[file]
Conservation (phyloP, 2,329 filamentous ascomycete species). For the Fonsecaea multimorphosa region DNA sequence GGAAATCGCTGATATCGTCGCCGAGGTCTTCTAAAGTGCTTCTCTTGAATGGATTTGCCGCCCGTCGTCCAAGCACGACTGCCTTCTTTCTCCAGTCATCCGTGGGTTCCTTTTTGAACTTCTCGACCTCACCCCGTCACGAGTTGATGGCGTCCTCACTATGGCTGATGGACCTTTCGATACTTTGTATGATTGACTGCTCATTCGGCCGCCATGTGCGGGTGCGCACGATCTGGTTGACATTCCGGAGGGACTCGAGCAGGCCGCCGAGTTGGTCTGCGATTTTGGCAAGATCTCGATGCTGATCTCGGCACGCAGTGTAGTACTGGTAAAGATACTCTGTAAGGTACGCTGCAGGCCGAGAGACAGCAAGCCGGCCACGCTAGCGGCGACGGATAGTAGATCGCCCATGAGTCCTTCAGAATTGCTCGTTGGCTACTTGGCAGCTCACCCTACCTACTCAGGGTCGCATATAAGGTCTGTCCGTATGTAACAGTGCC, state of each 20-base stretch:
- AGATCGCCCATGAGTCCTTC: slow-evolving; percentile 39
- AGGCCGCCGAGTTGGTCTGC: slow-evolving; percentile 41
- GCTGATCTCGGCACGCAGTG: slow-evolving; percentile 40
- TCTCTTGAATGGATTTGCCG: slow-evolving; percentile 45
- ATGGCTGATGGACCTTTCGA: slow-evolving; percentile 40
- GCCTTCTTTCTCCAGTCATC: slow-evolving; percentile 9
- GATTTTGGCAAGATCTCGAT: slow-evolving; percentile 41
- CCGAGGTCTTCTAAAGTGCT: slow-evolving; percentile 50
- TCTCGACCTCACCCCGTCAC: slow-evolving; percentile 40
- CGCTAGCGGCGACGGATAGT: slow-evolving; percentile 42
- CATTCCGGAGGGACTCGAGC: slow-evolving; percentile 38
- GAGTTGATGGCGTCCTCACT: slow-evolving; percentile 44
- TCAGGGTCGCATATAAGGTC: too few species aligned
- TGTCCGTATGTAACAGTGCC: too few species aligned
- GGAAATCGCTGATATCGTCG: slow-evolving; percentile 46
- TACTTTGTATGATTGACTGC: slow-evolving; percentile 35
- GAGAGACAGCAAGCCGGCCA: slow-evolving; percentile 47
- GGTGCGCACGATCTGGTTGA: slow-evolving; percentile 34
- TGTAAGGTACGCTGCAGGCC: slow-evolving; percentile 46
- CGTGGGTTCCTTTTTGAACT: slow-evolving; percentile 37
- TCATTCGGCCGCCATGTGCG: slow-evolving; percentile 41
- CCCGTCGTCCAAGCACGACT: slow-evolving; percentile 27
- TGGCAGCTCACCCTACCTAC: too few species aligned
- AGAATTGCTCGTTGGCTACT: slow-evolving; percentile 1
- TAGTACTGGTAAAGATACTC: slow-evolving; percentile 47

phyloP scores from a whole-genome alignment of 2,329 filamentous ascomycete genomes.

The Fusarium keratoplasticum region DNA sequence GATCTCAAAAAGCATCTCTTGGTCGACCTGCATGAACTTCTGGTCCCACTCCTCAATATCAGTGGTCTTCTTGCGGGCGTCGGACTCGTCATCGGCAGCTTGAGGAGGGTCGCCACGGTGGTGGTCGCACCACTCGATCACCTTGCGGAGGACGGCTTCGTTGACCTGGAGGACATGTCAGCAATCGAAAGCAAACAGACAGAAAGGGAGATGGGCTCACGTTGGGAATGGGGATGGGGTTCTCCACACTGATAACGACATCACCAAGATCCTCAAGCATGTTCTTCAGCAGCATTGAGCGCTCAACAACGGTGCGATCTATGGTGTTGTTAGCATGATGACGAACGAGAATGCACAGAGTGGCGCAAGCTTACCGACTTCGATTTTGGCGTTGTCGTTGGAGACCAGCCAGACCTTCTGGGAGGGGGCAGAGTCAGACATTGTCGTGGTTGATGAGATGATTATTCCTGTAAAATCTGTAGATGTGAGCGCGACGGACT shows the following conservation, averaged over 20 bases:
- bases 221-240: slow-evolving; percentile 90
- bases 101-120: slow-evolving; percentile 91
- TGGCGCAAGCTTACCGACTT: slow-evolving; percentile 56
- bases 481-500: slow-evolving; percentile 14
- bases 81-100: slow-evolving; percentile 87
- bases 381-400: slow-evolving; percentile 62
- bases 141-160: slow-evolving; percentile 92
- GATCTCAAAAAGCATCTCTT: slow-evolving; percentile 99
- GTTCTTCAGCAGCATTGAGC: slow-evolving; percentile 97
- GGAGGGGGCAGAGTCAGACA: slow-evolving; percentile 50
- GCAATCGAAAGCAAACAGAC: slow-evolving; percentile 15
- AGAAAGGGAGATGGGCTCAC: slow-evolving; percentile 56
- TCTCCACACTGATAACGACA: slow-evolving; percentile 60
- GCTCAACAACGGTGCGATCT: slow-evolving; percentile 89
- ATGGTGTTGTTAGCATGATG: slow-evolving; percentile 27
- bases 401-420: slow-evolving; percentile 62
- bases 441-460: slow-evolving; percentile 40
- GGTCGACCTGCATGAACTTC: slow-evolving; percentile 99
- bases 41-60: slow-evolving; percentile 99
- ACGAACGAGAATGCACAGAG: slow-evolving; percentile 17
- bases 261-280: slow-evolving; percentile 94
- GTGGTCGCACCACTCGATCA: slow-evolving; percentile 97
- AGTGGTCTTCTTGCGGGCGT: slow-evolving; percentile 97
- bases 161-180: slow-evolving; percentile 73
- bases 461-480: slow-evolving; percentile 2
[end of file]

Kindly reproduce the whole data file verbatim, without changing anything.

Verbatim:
Conservation (phyloP, 2,329 filamentous ascomycete species). For the Fonsecaea multimorphosa region DNA sequence GGAAATCGCTGATATCGTCGCCGAGGTCTTCTAAAGTGCTTCTCTTGAATGGATTTGCCGCCCGTCGTCCAAGCACGACTGCCTTCTTTCTCCAGTCATCCGTGGGTTCCTTTTTGAACTTCTCGACCTCACCCCGTCACGAGTTGATGGCGTCCTCACTATGGCTGATGGACCTTTCGATACTTTGTATGATTGACTGCTCATTCGGCCGCCATGTGCGGGTGCGCACGATCTGGTTGACATTCCGGAGGGACTCGAGCAGGCCGCCGAGTTGGTCTGCGATTTTGGCAAGATCTCGATGCTGATCTCGGCACGCAGTGTAGTACTGGTAAAGATACTCTGTAAGGTACGCTGCAGGCCGAGAGACAGCAAGCCGGCCACGCTAGCGGCGACGGATAGTAGATCGCCCATGAGTCCTTCAGAATTGCTCGTTGGCTACTTGGCAGCTCACCCTACCTACTCAGGGTCGCATATAAGGTCTGTCCGTATGTAACAGTGCC, state of each 20-base stretch:
- AGATCGCCCATGAGTCCTTC: slow-evolving; percentile 39
- AGGCCGCCGAGTTGGTCTGC: slow-evolving; percentile 41
- GCTGATCTCGGCACGCAGTG: slow-evolving; percentile 40
- TCTCTTGAATGGATTTGCCG: slow-evolving; percentile 45
- ATGGCTGATGGACCTTTCGA: slow-evolving; percentile 40
- GCCTTCTTTCTCCAGTCATC: slow-evolving; percentile 9
- GATTTTGGCAAGATCTCGAT: slow-evolving; percentile 41
- CCGAGGTCTTCTAAAGTGCT: slow-evolving; percentile 50
- TCTCGACCTCACCCCGTCAC: slow-evolving; percentile 40
- CGCTAGCGGCGACGGATAGT: slow-evolving; percentile 42
- CATTCCGGAGGGACTCGAGC: slow-evolving; percentile 38
- GAGTTGATGGCGTCCTCACT: slow-evolving; percentile 44
- TCAGGGTCGCATATAAGGTC: too few species aligned
- TGTCCGTATGTAACAGTGCC: too few species aligned
- GGAAATCGCTGATATCGTCG: slow-evolving; percentile 46
- TACTTTGTATGATTGACTGC: slow-evolving; percentile 35
- GAGAGACAGCAAGCCGGCCA: slow-evolving; percentile 47
- GGTGCGCACGATCTGGTTGA: slow-evolving; percentile 34
- TGTAAGGTACGCTGCAGGCC: slow-evolving; percentile 46
- CGTGGGTTCCTTTTTGAACT: slow-evolving; percentile 37
- TCATTCGGCCGCCATGTGCG: slow-evolving; percentile 41
- CCCGTCGTCCAAGCACGACT: slow-evolving; percentile 27
- TGGCAGCTCACCCTACCTAC: too few species aligned
- AGAATTGCTCGTTGGCTACT: slow-evolving; percentile 1
- TAGTACTGGTAAAGATACTC: slow-evolving; percentile 47

phyloP scores from a whole-genome alignment of 2,329 filamentous ascomycete genomes.

The Fusarium keratoplasticum region DNA sequence GATCTCAAAAAGCATCTCTTGGTCGACCTGCATGAACTTCTGGTCCCACTCCTCAATATCAGTGGTCTTCTTGCGGGCGTCGGACTCGTCATCGGCAGCTTGAGGAGGGTCGCCACGGTGGTGGTCGCACCACTCGATCACCTTGCGGAGGACGGCTTCGTTGACCTGGAGGACATGTCAGCAATCGAAAGCAAACAGACAGAAAGGGAGATGGGCTCACGTTGGGAATGGGGATGGGGTTCTCCACACTGATAACGACATCACCAAGATCCTCAAGCATGTTCTTCAGCAGCATTGAGCGCTCAACAACGGTGCGATCTATGGTGTTGTTAGCATGATGACGAACGAGAATGCACAGAGTGGCGCAAGCTTACCGACTTCGATTTTGGCGTTGTCGTTGGAGACCAGCCAGACCTTCTGGGAGGGGGCAGAGTCAGACATTGTCGTGGTTGATGAGATGATTATTCCTGTAAAATCTGTAGATGTGAGCGCGACGGACT shows the following conservation, averaged over 20 bases:
- bases 221-240: slow-evolving; percentile 90
- bases 101-120: slow-evolving; percentile 91
- TGGCGCAAGCTTACCGACTT: slow-evolving; percentile 56
- bases 481-500: slow-evolving; percentile 14
- bases 81-100: slow-evolving; percentile 87
- bases 381-400: slow-evolving; percentile 62
- bases 141-160: slow-evolving; percentile 92
- GATCTCAAAAAGCATCTCTT: slow-evolving; percentile 99
- GTTCTTCAGCAGCATTGAGC: slow-evolving; percentile 97
- GGAGGGGGCAGAGTCAGACA: slow-evolving; percentile 50
- GCAATCGAAAGCAAACAGAC: slow-evolving; percentile 15
- AGAAAGGGAGATGGGCTCAC: slow-evolving; percentile 56
- TCTCCACACTGATAACGACA: slow-evolving; percentile 60
- GCTCAACAACGGTGCGATCT: slow-evolving; percentile 89
- ATGGTGTTGTTAGCATGATG: slow-evolving; percentile 27
- bases 401-420: slow-evolving; percentile 62
- bases 441-460: slow-evolving; percentile 40
- GGTCGACCTGCATGAACTTC: slow-evolving; percentile 99
- bases 41-60: slow-evolving; percentile 99
- ACGAACGAGAATGCACAGAG: slow-evolving; percentile 17
- bases 261-280: slow-evolving; percentile 94
- GTGGTCGCACCACTCGATCA: slow-evolving; percentile 97
- AGTGGTCTTCTTGCGGGCGT: slow-evolving; percentile 97
- bases 161-180: slow-evolving; percentile 73
- bases 461-480: slow-evolving; percentile 2